Searching for the secret to storytelling — How to make a good story great

Marloes Spekman  by Marloes Spekman / Reading Time: 4 Minutes /

Once upon a time, in a land far far away, lived a girl with golden hair and baby blue eyes. She spent her days fantasizing about writing the most wonderful stories that everyone in the world would read and talk about. She dreamed of persuading people of the importance of her research via mind-blowing narrative constructions. And she fantasized about sharing with everyone what fascinates her about the world around her. Thus, she went on a quest to find the Secret to Storytelling.

Along the way, she had to overcome many obstacles (such as the newest version of APA). After a long and exhausting journey, she finally found what she was after all along: the Secret to Storytelling. It was found in the last place she would have expected it. This is the story of her journey.

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©animatedfilmreviews.filminspector.com

In reality, the girl with golden hair and blue eyes is ‘just another’ PhD student striving to inspire people by sharing her research findings in the best way possible. Yes, me: Marloes Spekman, a PhD student in the field of Communication Science/Media Psychology doing a PhD project within the SELEMCA project.

Strictness of rules

In the last few years, I realized that telling stories is not as simple as it often seems. Sure, there are certain rules for telling your story, in every field or genre. A fairytale, for instance, is expected to start off with “Once upon a time”, just like I did in the introduction here. Most research papers are expected to follow a strict set of rules, such as APA 6th. Conference presentations (at least in my field) usually follow the same order of elements (i.e., introduction, method, results, and conclusion/discussion). Even photography has certain rules, such as the so-called rule of thirds that most photographers keep in mind when taking their photos. However, strictly adhering to the rules often does not deliver the best stories. Rather, doing so usually produces utterly boring end-products. Still, we keep teaching these rules to next generations, so they must be making sense in some way or another, right?

What makes a good story great?

So, I started searching for the answer to the question: What makes a good story great?  To find the answer, I took a number of courses and workshops within the Graduate School and VU University over the years (e.g., Language and Interaction, PhD Success and Personal Efficacy). Surprisingly, I didn’t find the answer there, but it came to me during a talk related to one of my hobbies: photography. Our local Media Markt had invited Eddy van Wessel, a renowned war photographer and winner of the Silver Camera in 2012, to give a talk about his work. During his talk, he showed the amateur photographers in the audience many of his pictures and shared with them under what circumstances he had made the pictures. What struck me about his images was that all of them told impressive stories¹, but very little of them adhered to the ‘photography rules’. For instance, he took pictures in Aleppo, Syria, while the city was being bombed. The images show the devastation the bombs caused, people taking refuge for yet another bomb attack, and the casualties after such attacks. Many of his pictures are either skewed, contain noise, or put the subject somewhere in the middle (while, according to the rule of thirds, the picture would be more interesting if the subject would be placed at one- or two-thirds of the image).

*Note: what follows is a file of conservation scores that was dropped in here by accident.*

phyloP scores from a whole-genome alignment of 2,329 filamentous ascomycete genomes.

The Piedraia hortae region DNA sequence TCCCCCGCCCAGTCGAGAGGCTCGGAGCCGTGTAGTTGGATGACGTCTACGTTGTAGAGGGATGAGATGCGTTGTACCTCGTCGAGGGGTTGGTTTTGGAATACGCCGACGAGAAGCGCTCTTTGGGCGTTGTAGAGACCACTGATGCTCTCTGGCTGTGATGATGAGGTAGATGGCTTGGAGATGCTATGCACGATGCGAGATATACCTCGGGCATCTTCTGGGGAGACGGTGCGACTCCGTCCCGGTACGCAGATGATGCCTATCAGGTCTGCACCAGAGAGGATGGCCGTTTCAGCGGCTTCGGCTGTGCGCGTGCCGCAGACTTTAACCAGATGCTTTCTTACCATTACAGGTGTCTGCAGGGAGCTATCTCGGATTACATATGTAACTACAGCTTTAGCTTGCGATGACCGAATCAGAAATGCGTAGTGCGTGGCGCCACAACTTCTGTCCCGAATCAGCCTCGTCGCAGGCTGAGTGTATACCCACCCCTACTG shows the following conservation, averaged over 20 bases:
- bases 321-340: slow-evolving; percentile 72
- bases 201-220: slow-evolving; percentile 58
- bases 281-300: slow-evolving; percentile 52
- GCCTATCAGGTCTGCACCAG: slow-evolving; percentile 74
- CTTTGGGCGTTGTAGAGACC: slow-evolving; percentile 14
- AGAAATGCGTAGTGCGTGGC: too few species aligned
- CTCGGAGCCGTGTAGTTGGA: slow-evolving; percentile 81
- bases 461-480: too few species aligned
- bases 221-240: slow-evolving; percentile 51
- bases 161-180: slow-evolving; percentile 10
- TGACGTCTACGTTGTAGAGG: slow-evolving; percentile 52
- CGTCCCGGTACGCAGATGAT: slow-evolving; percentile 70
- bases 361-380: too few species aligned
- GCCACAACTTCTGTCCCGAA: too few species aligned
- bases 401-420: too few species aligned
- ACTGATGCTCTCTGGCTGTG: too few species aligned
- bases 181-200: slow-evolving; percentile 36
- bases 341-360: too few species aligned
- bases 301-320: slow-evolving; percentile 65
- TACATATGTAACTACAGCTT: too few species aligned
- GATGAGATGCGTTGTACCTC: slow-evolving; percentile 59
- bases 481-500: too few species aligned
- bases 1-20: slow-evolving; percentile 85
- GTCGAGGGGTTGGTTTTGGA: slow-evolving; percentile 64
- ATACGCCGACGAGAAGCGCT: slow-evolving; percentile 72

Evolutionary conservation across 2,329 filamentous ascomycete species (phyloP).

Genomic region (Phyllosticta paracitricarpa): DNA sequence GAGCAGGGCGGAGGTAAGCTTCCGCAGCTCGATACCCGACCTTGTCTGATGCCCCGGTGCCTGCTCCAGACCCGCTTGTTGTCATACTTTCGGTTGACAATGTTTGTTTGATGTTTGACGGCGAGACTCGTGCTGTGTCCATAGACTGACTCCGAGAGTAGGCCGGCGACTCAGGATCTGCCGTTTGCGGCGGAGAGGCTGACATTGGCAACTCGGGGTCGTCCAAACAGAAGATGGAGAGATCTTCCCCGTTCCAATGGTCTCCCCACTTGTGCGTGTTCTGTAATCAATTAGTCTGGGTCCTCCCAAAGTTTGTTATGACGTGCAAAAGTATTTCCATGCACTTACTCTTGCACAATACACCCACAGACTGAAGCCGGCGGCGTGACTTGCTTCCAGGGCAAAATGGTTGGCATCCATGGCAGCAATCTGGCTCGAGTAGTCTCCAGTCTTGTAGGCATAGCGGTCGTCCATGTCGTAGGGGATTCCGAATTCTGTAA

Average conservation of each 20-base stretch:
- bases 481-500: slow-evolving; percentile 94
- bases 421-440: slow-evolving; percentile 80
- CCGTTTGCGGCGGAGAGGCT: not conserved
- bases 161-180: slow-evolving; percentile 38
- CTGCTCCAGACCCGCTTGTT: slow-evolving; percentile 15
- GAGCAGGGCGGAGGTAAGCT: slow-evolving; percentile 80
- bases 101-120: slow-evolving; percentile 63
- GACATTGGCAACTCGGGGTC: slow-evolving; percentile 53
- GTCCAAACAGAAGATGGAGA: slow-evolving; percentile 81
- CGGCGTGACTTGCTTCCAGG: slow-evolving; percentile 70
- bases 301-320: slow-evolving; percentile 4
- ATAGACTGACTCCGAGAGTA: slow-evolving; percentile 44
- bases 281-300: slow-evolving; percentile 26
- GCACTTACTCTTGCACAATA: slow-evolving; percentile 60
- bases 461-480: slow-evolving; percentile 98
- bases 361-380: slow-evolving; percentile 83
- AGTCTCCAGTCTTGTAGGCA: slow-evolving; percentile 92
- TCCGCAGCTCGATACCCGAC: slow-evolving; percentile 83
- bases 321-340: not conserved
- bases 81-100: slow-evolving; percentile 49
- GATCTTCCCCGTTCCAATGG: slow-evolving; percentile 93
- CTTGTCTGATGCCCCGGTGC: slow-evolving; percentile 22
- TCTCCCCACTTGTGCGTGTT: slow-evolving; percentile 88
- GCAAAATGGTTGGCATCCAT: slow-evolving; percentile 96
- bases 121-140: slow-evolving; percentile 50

Rules? Stretch and bend them!

And that is when I realized: Telling a good story has nothing to do with your ability to understand and apply the rules, but rather with your ability to be creative with these rules. Sure, you may have to stick to APA rules when writing up a journal article, but that doesn’t mean you cannot be creative in writing. Why not start out with a hypothetical situation to illustrate your problem? Why not use a metaphor to make an abstract idea more tangible? Why not refer to non-academic works that help you in making your point (e.g., movies, comedians)? Why not insert an image or flow-chart to visualize the procedure participants went through? A certain bandwidth exists around the rules, so stretch them, bend them, and use them in any way you like!

After returning home from her quest, the girl with the golden hair and baby blue eyes excitedly ran to her desk, took up her quill, dipped it in the ink pot, and eagerly started writing. As her quill started flying over the paper, she felt less and less restricted in her writing. And she wrote happily ever after!


¹ Many of his photographs can be found on Eddy’s website. Please be aware that some of these images may be rather shocking, so visit at your own risk.

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